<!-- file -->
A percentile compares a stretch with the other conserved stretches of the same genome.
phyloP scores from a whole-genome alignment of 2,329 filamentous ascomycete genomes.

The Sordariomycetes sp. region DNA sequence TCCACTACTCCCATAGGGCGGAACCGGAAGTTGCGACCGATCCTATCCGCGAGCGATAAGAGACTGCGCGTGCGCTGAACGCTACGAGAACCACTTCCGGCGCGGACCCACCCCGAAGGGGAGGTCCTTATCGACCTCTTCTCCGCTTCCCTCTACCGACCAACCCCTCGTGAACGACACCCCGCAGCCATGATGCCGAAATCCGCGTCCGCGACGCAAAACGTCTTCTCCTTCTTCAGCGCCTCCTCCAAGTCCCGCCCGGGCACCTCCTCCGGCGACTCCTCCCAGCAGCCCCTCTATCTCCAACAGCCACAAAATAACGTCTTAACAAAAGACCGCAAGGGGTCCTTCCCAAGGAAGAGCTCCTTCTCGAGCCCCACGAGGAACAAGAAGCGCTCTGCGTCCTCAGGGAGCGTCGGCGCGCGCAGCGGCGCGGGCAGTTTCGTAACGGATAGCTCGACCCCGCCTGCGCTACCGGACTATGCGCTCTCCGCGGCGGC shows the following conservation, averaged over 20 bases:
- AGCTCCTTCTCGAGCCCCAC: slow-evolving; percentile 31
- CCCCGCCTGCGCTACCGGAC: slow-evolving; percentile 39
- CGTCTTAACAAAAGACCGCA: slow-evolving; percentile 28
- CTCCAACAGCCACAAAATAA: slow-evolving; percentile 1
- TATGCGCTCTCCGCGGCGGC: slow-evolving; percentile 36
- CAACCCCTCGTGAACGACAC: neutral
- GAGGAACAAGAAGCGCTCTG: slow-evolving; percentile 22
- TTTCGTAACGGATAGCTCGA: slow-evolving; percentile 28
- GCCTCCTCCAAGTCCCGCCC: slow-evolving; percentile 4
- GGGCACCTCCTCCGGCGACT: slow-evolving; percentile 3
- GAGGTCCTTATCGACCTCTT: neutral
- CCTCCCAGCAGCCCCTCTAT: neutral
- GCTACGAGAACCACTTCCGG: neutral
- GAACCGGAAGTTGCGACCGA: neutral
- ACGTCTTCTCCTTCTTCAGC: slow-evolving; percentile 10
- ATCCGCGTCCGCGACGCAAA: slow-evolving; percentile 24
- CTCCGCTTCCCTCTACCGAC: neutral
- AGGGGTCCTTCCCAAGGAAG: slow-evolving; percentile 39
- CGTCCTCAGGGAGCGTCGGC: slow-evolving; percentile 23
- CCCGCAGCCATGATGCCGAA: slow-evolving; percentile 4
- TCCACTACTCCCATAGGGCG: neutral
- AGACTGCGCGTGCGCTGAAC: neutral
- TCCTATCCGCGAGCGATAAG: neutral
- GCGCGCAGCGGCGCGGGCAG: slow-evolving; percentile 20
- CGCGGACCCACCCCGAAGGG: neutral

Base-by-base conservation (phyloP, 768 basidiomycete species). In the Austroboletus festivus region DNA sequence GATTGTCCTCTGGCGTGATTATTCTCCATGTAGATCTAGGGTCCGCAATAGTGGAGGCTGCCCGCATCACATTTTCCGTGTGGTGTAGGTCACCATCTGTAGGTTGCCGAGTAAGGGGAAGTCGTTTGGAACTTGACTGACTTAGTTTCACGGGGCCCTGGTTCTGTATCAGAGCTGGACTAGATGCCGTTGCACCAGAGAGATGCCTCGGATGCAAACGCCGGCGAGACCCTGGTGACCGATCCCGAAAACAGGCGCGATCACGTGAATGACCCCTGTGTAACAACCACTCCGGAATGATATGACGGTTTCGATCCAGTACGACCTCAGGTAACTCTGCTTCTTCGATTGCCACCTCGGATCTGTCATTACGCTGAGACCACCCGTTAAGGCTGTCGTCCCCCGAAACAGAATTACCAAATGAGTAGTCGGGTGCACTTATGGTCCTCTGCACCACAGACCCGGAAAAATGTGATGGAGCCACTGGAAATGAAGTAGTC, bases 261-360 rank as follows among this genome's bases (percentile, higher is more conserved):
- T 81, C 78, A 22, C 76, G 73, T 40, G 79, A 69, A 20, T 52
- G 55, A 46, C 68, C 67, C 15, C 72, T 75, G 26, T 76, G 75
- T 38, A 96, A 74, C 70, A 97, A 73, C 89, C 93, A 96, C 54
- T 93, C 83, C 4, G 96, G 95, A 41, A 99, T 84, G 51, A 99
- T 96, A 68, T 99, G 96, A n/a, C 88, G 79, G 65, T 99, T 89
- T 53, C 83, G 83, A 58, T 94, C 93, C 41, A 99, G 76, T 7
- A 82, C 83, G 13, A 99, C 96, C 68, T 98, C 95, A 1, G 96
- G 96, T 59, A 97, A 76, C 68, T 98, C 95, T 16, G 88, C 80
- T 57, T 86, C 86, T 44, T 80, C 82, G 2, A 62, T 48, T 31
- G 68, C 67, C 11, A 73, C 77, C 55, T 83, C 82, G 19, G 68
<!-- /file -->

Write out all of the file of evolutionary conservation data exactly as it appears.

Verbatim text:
A percentile compares a stretch with the other conserved stretches of the same genome.
phyloP scores from a whole-genome alignment of 2,329 filamentous ascomycete genomes.

The Sordariomycetes sp. region DNA sequence TCCACTACTCCCATAGGGCGGAACCGGAAGTTGCGACCGATCCTATCCGCGAGCGATAAGAGACTGCGCGTGCGCTGAACGCTACGAGAACCACTTCCGGCGCGGACCCACCCCGAAGGGGAGGTCCTTATCGACCTCTTCTCCGCTTCCCTCTACCGACCAACCCCTCGTGAACGACACCCCGCAGCCATGATGCCGAAATCCGCGTCCGCGACGCAAAACGTCTTCTCCTTCTTCAGCGCCTCCTCCAAGTCCCGCCCGGGCACCTCCTCCGGCGACTCCTCCCAGCAGCCCCTCTATCTCCAACAGCCACAAAATAACGTCTTAACAAAAGACCGCAAGGGGTCCTTCCCAAGGAAGAGCTCCTTCTCGAGCCCCACGAGGAACAAGAAGCGCTCTGCGTCCTCAGGGAGCGTCGGCGCGCGCAGCGGCGCGGGCAGTTTCGTAACGGATAGCTCGACCCCGCCTGCGCTACCGGACTATGCGCTCTCCGCGGCGGC shows the following conservation, averaged over 20 bases:
- AGCTCCTTCTCGAGCCCCAC: slow-evolving; percentile 31
- CCCCGCCTGCGCTACCGGAC: slow-evolving; percentile 39
- CGTCTTAACAAAAGACCGCA: slow-evolving; percentile 28
- CTCCAACAGCCACAAAATAA: slow-evolving; percentile 1
- TATGCGCTCTCCGCGGCGGC: slow-evolving; percentile 36
- CAACCCCTCGTGAACGACAC: neutral
- GAGGAACAAGAAGCGCTCTG: slow-evolving; percentile 22
- TTTCGTAACGGATAGCTCGA: slow-evolving; percentile 28
- GCCTCCTCCAAGTCCCGCCC: slow-evolving; percentile 4
- GGGCACCTCCTCCGGCGACT: slow-evolving; percentile 3
- GAGGTCCTTATCGACCTCTT: neutral
- CCTCCCAGCAGCCCCTCTAT: neutral
- GCTACGAGAACCACTTCCGG: neutral
- GAACCGGAAGTTGCGACCGA: neutral
- ACGTCTTCTCCTTCTTCAGC: slow-evolving; percentile 10
- ATCCGCGTCCGCGACGCAAA: slow-evolving; percentile 24
- CTCCGCTTCCCTCTACCGAC: neutral
- AGGGGTCCTTCCCAAGGAAG: slow-evolving; percentile 39
- CGTCCTCAGGGAGCGTCGGC: slow-evolving; percentile 23
- CCCGCAGCCATGATGCCGAA: slow-evolving; percentile 4
- TCCACTACTCCCATAGGGCG: neutral
- AGACTGCGCGTGCGCTGAAC: neutral
- TCCTATCCGCGAGCGATAAG: neutral
- GCGCGCAGCGGCGCGGGCAG: slow-evolving; percentile 20
- CGCGGACCCACCCCGAAGGG: neutral

Base-by-base conservation (phyloP, 768 basidiomycete species). In the Austroboletus festivus region DNA sequence GATTGTCCTCTGGCGTGATTATTCTCCATGTAGATCTAGGGTCCGCAATAGTGGAGGCTGCCCGCATCACATTTTCCGTGTGGTGTAGGTCACCATCTGTAGGTTGCCGAGTAAGGGGAAGTCGTTTGGAACTTGACTGACTTAGTTTCACGGGGCCCTGGTTCTGTATCAGAGCTGGACTAGATGCCGTTGCACCAGAGAGATGCCTCGGATGCAAACGCCGGCGAGACCCTGGTGACCGATCCCGAAAACAGGCGCGATCACGTGAATGACCCCTGTGTAACAACCACTCCGGAATGATATGACGGTTTCGATCCAGTACGACCTCAGGTAACTCTGCTTCTTCGATTGCCACCTCGGATCTGTCATTACGCTGAGACCACCCGTTAAGGCTGTCGTCCCCCGAAACAGAATTACCAAATGAGTAGTCGGGTGCACTTATGGTCCTCTGCACCACAGACCCGGAAAAATGTGATGGAGCCACTGGAAATGAAGTAGTC, bases 261-360 rank as follows among this genome's bases (percentile, higher is more conserved):
- T 81, C 78, A 22, C 76, G 73, T 40, G 79, A 69, A 20, T 52
- G 55, A 46, C 68, C 67, C 15, C 72, T 75, G 26, T 76, G 75
- T 38, A 96, A 74, C 70, A 97, A 73, C 89, C 93, A 96, C 54
- T 93, C 83, C 4, G 96, G 95, A 41, A 99, T 84, G 51, A 99
- T 96, A 68, T 99, G 96, A n/a, C 88, G 79, G 65, T 99, T 89
- T 53, C 83, G 83, A 58, T 94, C 93, C 41, A 99, G 76, T 7
- A 82, C 83, G 13, A 99, C 96, C 68, T 98, C 95, A 1, G 96
- G 96, T 59, A 97, A 76, C 68, T 98, C 95, T 16, G 88, C 80
- T 57, T 86, C 86, T 44, T 80, C 82, G 2, A 62, T 48, T 31
- G 68, C 67, C 11, A 73, C 77, C 55, T 83, C 82, G 19, G 68